Mayor Adams Boosts Funding For Community Schools And Invests In Summer Rising For NYC Youth

January 12, 2024

New York City Mayor Eric Adams today announced that, thanks to measures implemented to responsibly manage the city’s budget and strategically navigate significant fiscal challenges.

The city will be able to restore $10 million in funding for New York City Department of Education (DOE) community schools and make $80 million in new investments in Summer Rising, jointly funded by the DOE and the New York City Department of Youth and Community Development (DYCD).

Community schools are schools that partner with community-based organizations to provide holistic support to students and their families, including providing health care, additional learning opportunities, and social and emotional counseling. This funding will be spread across 170 community schools. Summer Rising is the city’s summer program that connects 110,000 elementary and middle school students to fun, culturally relevant, hands-on experiences to strengthen their academic, social, and emotional skills. Summer Rising — a permanent program that had its $80 DOE portion funded under the previous administration using exclusively temporary COVID-19 federal stimulus funds — will now be supported, for the first-time ever, entirely with city dollars.  

The funding restorations build on the Adams administration’s historic investments in young people — including expanding both the Summer Youth Employment and Summer Rising programs to serve record numbers and increasing spending on young adult career success programming by 25 percent, as announced in “Pathways to an Inclusive Economy: An Action Plan for Young Adult Career Success” — a forward-thinking roadmap to build inclusive pathways for the city’s young people to discover their passion, receive hands-on career experience, and, ultimately, enter the workforce. The restorations also follow targeted and effective steps taken by the Adams administration in the face of a $7 billion budget gap in Fiscal Year (FY) 2025 due to federal COVID-19 stimulus funding drying up, expenses from labor contracts this administration inherited being unresolved for years, and the growing costs of the asylum seeker crisis — steps that have included helping put migrants on the path to self-sufficiency and reducing per-diem costs. The restorations will be reflected in the FY25 Preliminary Budget, which will be presented next Tuesday, at the City Charter deadline.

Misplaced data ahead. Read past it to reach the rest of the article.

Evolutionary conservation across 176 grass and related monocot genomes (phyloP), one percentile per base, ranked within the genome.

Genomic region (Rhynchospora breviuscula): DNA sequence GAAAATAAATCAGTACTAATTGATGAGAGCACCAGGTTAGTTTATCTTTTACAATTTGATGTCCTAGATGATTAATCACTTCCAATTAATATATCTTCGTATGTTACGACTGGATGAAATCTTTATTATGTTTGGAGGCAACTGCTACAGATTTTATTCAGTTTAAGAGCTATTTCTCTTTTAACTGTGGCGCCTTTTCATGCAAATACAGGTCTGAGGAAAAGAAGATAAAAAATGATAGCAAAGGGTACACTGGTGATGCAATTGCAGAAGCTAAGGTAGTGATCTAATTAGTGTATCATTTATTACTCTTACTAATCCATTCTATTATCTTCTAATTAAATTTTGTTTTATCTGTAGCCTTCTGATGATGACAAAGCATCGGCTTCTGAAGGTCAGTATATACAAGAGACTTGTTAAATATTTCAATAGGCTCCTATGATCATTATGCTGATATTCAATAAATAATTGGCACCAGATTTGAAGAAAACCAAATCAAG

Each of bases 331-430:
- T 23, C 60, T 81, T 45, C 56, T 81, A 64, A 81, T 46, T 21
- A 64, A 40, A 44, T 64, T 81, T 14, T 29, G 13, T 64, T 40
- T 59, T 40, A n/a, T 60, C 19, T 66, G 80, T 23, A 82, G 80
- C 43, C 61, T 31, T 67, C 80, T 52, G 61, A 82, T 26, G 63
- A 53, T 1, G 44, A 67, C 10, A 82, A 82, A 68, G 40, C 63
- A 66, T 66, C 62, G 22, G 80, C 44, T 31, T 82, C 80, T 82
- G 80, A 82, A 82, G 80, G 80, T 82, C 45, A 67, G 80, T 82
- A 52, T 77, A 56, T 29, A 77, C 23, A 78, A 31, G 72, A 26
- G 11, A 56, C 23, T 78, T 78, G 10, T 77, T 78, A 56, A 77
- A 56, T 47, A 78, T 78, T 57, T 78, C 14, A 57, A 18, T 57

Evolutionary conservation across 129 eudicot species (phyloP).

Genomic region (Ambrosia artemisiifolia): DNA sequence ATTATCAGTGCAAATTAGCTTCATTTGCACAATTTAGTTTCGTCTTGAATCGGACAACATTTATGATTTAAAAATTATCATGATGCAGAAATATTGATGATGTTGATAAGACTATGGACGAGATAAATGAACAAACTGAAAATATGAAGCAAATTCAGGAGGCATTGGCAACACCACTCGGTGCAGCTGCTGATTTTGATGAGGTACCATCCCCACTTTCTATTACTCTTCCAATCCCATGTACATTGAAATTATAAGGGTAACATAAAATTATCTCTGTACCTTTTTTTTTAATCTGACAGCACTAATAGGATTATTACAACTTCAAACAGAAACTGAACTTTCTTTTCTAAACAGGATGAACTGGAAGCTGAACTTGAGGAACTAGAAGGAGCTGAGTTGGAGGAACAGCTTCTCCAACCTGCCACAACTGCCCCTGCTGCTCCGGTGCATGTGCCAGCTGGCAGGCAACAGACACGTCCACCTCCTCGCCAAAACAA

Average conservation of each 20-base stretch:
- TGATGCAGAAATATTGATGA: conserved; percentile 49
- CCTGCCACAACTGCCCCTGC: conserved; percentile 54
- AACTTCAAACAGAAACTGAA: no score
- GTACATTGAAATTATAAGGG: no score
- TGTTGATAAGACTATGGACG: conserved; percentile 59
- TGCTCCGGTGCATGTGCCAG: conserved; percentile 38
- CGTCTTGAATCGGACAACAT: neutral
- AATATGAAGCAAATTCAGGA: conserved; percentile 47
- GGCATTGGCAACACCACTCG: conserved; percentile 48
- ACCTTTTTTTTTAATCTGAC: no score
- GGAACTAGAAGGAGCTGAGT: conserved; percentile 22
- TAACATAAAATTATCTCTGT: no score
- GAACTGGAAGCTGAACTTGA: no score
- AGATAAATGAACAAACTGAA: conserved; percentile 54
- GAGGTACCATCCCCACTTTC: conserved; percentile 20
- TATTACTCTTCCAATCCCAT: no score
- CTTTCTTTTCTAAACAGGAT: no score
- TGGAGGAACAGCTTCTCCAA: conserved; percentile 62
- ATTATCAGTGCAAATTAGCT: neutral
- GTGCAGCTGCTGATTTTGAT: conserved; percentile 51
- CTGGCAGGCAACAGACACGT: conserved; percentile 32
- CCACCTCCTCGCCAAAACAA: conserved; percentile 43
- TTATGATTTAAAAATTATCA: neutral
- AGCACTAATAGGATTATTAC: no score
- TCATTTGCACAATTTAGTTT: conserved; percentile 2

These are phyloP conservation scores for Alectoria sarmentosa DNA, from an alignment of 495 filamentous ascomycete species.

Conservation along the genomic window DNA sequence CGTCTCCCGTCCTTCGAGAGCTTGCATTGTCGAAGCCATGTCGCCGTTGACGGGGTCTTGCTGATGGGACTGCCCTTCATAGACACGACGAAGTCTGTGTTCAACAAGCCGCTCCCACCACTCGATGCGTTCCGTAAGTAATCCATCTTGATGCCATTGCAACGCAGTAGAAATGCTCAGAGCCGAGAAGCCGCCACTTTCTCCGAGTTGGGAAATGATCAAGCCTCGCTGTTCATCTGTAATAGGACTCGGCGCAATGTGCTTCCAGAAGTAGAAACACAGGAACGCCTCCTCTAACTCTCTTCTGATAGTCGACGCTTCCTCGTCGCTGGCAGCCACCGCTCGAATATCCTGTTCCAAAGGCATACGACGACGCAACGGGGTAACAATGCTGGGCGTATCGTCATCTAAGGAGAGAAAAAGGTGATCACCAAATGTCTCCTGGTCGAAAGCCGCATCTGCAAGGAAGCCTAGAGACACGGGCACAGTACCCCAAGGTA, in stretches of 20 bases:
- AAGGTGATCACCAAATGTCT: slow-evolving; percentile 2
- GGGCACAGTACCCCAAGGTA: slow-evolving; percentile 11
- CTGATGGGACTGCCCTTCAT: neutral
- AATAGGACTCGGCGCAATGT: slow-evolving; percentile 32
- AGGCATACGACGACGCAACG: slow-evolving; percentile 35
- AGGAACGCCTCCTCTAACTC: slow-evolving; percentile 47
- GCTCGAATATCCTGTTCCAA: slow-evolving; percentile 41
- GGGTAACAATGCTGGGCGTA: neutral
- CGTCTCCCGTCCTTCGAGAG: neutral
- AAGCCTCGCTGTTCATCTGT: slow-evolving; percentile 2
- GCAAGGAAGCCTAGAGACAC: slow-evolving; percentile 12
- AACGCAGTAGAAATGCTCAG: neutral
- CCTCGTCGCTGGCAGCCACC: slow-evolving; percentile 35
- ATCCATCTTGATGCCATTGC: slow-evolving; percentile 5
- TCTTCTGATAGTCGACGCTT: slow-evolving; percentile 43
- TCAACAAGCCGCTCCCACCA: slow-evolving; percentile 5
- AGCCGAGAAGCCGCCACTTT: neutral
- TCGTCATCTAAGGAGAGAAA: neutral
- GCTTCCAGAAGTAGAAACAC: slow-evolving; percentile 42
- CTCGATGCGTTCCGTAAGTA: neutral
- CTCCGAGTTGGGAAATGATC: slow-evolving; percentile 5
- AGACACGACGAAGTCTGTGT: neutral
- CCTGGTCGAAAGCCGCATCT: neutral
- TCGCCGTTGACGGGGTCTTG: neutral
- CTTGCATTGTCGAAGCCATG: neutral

“When we invest in our young people, we invest in the future of our city,” said Mayor Adams. “That’s what programs like Summer Rising can achieve — providing a full year of education, social interaction, and active play to our young people. This funding will continue to open the doors to opportunity for a record 110,000 New York City children, while community schools continue to provide essential support to young people and their families with the resources they need, both in and out, of the classroom. Through community schools and Summer Rising, our administration is prioritizing investments in our young people’s futures, but we need to also be honest about the fiscal challenges ahead. Without additional support to fund the asylum seeker crisis from our state and federal partners, we will have massive budget gaps we will need to address in the next fiscal year.”